I suppose the title should have clued me in: Jennifer DuBois' A Partial History of Lost Causes is a sad book. I mean, so sad that I occasionally had to turn it off and take a break from it just because it was so, well, hopeless. While the theme of lost causes are spread throughout the book, the two primary threads are Aleksandr's wrestling with a corrupt Soviet Union and Irina's wrestling with a dire medical diagnosis. And if it's gloom DuBois is after, she nails it big time.
Aleksandr's life takes place during the Russia of the 70's until today; basically the Russia I grew up with. While I'd appreciated that Russians didn't have the same freedoms I had, I never had the sense of just how 1984 life was there. The secret police, dire living conditions, the arrests and assassinations; I felt like this belonged in a dystopian novel, not recent historical fiction. And if you can read past the mud and the muck that Aleksandr lived through, there's the whole question of how you influence a system that's so stacked against change.
And then there's Irina's story. Hers makes Aleksandr's seem downright cheery. She's coping with a diagnosis of Huntington's disease, which is passed genetically. So not only do we see Irina face down her mortality, but she gets a front row seat in watching her own father die of the disease she's been slated to suffer.
OK, it's sad. But now what? I suppose DuBois could have waived her magic author's wand and given Aleksandr or Irina divine intervention. But luckily for us, she doesn't take the easy way out. No, we get the opportunity to see these lost causes play out as and we see first hand what you can do when you have no good options. It's intriguing and reminds us that ultimately, we are all lost causes. Nobody gets out of this world alive.
It's definitely a dense book and one I wouldn't want to re-read anytime soon, but I'm glad I took the ride.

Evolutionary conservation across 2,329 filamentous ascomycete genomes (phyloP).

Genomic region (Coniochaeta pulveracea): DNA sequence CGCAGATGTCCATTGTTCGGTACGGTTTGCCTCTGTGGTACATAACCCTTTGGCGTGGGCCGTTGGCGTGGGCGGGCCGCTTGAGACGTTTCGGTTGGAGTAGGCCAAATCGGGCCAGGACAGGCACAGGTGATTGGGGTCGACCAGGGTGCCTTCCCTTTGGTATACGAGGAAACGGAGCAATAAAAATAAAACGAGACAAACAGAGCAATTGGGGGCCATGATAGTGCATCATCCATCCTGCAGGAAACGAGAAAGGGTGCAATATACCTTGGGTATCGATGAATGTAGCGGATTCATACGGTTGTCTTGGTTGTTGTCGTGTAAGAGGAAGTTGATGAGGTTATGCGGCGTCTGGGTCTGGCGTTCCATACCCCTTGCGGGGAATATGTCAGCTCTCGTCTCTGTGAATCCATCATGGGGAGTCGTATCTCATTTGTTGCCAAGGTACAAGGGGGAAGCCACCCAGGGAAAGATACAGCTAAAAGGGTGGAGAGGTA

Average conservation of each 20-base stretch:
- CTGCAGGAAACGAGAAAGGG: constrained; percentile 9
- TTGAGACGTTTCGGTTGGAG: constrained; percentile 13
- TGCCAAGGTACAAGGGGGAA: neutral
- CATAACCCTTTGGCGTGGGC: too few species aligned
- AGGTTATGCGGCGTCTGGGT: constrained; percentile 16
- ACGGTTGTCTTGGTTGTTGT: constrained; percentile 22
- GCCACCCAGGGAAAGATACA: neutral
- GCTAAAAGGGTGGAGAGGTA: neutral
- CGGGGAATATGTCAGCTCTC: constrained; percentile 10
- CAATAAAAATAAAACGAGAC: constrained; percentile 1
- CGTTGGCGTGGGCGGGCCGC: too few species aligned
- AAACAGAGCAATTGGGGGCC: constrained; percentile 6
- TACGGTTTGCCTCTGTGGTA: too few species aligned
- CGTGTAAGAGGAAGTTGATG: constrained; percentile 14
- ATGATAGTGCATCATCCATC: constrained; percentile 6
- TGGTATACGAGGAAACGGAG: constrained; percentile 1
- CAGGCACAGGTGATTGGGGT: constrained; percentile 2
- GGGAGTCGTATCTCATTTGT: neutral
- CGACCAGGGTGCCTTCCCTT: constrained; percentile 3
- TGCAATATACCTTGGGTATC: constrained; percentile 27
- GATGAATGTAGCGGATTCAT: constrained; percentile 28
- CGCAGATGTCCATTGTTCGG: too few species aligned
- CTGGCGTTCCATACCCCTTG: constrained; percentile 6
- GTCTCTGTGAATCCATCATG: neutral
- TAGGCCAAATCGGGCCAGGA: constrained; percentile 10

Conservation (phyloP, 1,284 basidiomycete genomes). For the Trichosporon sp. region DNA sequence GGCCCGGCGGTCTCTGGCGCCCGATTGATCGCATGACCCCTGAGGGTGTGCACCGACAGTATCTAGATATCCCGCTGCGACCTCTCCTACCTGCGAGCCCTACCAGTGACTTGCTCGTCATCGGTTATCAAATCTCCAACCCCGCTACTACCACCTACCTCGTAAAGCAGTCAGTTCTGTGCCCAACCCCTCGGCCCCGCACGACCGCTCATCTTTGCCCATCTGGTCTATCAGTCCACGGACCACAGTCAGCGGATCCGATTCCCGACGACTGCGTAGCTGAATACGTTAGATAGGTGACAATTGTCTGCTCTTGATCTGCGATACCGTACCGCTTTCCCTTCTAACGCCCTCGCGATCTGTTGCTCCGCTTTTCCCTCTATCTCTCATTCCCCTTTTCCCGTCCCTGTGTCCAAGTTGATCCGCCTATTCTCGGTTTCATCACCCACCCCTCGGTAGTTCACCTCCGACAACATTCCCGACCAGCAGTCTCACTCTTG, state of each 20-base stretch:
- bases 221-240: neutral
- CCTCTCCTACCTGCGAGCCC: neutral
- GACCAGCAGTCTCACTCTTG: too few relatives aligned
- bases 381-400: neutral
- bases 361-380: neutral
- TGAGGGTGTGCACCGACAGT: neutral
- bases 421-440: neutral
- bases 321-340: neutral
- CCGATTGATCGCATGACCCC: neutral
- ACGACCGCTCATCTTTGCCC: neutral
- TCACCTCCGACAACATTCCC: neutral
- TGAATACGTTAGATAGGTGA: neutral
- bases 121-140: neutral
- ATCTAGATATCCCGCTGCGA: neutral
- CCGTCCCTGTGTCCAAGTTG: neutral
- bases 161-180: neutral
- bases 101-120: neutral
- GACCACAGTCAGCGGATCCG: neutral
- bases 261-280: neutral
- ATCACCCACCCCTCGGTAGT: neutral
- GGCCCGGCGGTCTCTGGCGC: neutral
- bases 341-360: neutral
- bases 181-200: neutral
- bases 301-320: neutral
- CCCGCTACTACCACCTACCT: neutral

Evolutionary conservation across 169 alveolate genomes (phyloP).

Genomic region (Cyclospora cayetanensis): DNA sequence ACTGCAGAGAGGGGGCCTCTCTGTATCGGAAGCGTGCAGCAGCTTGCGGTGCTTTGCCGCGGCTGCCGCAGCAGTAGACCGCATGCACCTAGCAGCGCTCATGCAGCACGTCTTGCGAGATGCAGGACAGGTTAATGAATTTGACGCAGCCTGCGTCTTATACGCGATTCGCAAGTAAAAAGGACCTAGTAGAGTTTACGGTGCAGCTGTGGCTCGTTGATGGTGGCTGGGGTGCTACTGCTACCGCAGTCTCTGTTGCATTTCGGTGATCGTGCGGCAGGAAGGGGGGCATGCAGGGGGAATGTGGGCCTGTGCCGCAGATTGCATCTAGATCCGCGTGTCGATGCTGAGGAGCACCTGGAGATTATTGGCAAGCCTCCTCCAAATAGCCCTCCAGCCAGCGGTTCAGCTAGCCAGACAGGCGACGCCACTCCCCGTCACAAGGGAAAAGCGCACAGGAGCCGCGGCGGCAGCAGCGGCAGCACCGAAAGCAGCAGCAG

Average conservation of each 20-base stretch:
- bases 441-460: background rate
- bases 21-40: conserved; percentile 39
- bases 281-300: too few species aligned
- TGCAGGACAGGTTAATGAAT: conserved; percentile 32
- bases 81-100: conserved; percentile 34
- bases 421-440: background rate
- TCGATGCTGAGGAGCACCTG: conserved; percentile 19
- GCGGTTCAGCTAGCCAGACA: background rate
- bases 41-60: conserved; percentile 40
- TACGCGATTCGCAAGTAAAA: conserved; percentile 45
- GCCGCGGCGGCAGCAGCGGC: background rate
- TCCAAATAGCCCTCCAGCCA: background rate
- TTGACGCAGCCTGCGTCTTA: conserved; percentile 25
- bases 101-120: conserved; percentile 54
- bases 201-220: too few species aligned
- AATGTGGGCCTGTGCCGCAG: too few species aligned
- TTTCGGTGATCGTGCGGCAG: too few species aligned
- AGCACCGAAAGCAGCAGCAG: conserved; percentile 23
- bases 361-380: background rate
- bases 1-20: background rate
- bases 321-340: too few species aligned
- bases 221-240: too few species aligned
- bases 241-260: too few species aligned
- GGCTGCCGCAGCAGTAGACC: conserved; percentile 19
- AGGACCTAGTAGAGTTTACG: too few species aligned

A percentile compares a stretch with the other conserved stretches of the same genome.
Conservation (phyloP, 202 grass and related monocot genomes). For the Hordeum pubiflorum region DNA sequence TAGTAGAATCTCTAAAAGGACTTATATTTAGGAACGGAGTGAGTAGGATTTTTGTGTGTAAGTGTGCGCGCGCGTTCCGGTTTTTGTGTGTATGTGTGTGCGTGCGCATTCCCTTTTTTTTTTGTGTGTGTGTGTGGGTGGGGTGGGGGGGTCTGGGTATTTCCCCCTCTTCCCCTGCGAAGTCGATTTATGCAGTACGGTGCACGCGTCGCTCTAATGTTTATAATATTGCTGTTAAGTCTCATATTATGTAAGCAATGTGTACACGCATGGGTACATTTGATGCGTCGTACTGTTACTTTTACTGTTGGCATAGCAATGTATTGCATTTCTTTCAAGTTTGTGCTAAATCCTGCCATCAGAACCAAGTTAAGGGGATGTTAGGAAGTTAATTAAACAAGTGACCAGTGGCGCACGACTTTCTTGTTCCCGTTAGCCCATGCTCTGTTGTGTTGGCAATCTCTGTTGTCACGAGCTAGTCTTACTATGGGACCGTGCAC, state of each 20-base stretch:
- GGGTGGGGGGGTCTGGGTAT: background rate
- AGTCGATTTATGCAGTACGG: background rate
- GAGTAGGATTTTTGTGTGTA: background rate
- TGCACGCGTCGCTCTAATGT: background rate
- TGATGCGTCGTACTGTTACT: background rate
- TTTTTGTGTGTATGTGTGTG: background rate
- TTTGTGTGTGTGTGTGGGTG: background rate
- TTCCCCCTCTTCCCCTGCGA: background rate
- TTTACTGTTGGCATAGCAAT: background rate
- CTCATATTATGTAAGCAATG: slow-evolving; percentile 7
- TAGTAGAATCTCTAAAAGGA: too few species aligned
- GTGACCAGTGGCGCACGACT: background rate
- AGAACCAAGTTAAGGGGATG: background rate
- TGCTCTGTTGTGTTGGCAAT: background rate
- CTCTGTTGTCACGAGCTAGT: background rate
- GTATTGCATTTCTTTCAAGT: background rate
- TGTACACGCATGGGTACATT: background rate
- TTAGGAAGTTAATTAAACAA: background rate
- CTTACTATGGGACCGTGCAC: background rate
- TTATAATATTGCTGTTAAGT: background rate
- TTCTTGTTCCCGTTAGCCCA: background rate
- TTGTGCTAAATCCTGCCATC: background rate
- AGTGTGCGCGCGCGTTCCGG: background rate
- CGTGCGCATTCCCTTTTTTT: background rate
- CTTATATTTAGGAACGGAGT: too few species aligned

Two other aspects of the book caught my attention. First, the audio book version (the way I "read" the book) is done quite well. The chapters are told in first person by Irina and Aleksandr, and the audio book follows suite by having two different narrators. They complement each other well and ultimately make the book more entertaining.
And second, this book was categorized in the library as historic fiction. Which it is. However, it's the first piece of historic fiction I've read that takes place during my lifetime. Aleksandr is quite obviously based on the chess champion Garry Kasparov, both of which are beaten by a computer and get involved in anti-Putin politics. The Russian Apartment Bombings are featured as well, matching down to the story of explosives marked as sugar. Naturally, there's plenty of fiction, too. It was a little disorienting reading about such vivid accounts, yet not having them match up to the reality of the events. Ultimately, the historic part of A Partial History is secondary to the key theme of living your best life. And for that, the fiction doesn't get in the way.
Read it, but don't say I didn't warn you.